This is a Seanad Bill which has been amended by the Dáil. In accordance with Standing Order 103, it is deemed to have passed its First, Second and Third Stages in the Seanad and is placed on the Order Paper for Report Stage. On the question "That the Bill be received for final consideration", the Minister may explain the purpose of the amendments made by the Dáil. This is looked upon as the report of the Dáil amendments to the Seanad. The only matters, therefore, which may be discussed are the amendments made by the Dáil. For Senators' convenience, I have arranged for copies of those amendments to be made available. As Senators are aware, they may speak only once on Report Stage. I welcome the Minister.
Health (Miscellaneous Provisions) (No. 2) Bill, 2000 [ Seanad Bill amended by the Dáil ] : Report and Final Stages.
I hope not to delay proceedings unduly as I am sure Senators have already contributed to the debate and are keen to make final comments on it. The majority of amendments made to the Bill by the other House are drafting amendments of a technical nature, some of which are consequential on the more significant amendments made. For reasons of clarity, I will go through the amendments made by the other House in the sequence as printed and circulated. However, to avoid taking up time unnecessarily, I will not dwell on technical amendments but will focus on the more significant ones. I will be happy, however, to provide more detail on any technical amendment should Senators require it.
Amendments Nos. 1 and 2 are technical amendments to the Long Title required in the context of significant amendments set out later. Amendment No. 3 was introduced in the other House to allow for the automatic extension of the medical card scheme to everyone over the age of 70. In the budget 2001 package, the Government announced its intention to extend eligibility for the medical card to all persons aged 70 and over, regardless of means, to come into effect on 1 July 2001.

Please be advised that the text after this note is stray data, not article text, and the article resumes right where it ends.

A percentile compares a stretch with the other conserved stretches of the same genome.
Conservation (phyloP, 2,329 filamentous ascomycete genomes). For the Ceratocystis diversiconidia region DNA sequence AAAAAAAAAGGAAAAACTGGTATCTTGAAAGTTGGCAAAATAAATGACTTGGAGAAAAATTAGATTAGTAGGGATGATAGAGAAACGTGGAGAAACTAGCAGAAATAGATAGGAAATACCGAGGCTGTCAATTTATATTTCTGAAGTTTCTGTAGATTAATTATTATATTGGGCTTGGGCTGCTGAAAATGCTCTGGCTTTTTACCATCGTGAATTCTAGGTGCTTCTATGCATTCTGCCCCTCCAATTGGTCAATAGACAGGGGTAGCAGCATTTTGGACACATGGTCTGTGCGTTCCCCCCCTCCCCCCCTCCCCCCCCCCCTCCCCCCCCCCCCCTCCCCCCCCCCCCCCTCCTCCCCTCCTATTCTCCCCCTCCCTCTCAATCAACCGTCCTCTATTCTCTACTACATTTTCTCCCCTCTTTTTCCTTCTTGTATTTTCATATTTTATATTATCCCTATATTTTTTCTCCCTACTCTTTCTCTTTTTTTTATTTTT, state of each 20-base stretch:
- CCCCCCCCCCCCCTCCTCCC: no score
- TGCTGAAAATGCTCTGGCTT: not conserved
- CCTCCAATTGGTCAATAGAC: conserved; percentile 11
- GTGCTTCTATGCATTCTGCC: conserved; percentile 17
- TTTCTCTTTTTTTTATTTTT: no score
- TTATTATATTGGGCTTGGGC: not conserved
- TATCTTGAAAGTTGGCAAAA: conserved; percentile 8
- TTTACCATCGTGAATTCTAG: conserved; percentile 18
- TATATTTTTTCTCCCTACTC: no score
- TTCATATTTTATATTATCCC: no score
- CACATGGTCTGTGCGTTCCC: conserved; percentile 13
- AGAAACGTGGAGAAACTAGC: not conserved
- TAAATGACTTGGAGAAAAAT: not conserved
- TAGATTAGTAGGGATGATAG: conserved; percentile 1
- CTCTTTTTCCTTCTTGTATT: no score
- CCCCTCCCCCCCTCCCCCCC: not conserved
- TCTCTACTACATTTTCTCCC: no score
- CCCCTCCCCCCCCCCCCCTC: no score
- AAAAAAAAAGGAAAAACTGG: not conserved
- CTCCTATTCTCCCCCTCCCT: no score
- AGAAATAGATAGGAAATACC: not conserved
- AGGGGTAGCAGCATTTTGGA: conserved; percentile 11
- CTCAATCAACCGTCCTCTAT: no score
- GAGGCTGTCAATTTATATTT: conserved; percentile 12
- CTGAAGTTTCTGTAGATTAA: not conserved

The background to this measure rests in the Government's decision significantly to improve eligibility for older people in recent years across a range of areas, particularly those which are the responsibility of the Department of Social, Community and Family Affairs. This decision must be seen in the broader context of a key theme of the budget, which was to improve things for the elderly in society generally. These measures included the dramatic increase in the old age pension, the extension of many free schemes to people over 70 and the extension of medical card eligibility.
In An Action Programme for the Millennium, the Government identified the need to review medical card eligibility for older people and decided that the income guidelines for entitlement to medical cards for persons aged 70 years and over should be doubled. This improvement, which was introduced over a three year period, began on 1 March 1999 and the income guidelines for those aged 70 to 79 and 80 and over, which were already higher than the normal guidelines, increased by one third in 1999. The second stage of this process was implemented on 1 March 2000, followed by implementation of the third stage in March 2001.
The logical conclusion to the three year programme is the granting of medical cards regardless of means to everyone over the age of 70. The measure goes some way to bringing peace of mind to our older people and a sense of security about their health care. It also acknowledges the wonderful contribution older people have made in building up the country through the difficult times which led to the creation of the tiger economy. Our current prosperity affords us the opportunity to repay our older citizens.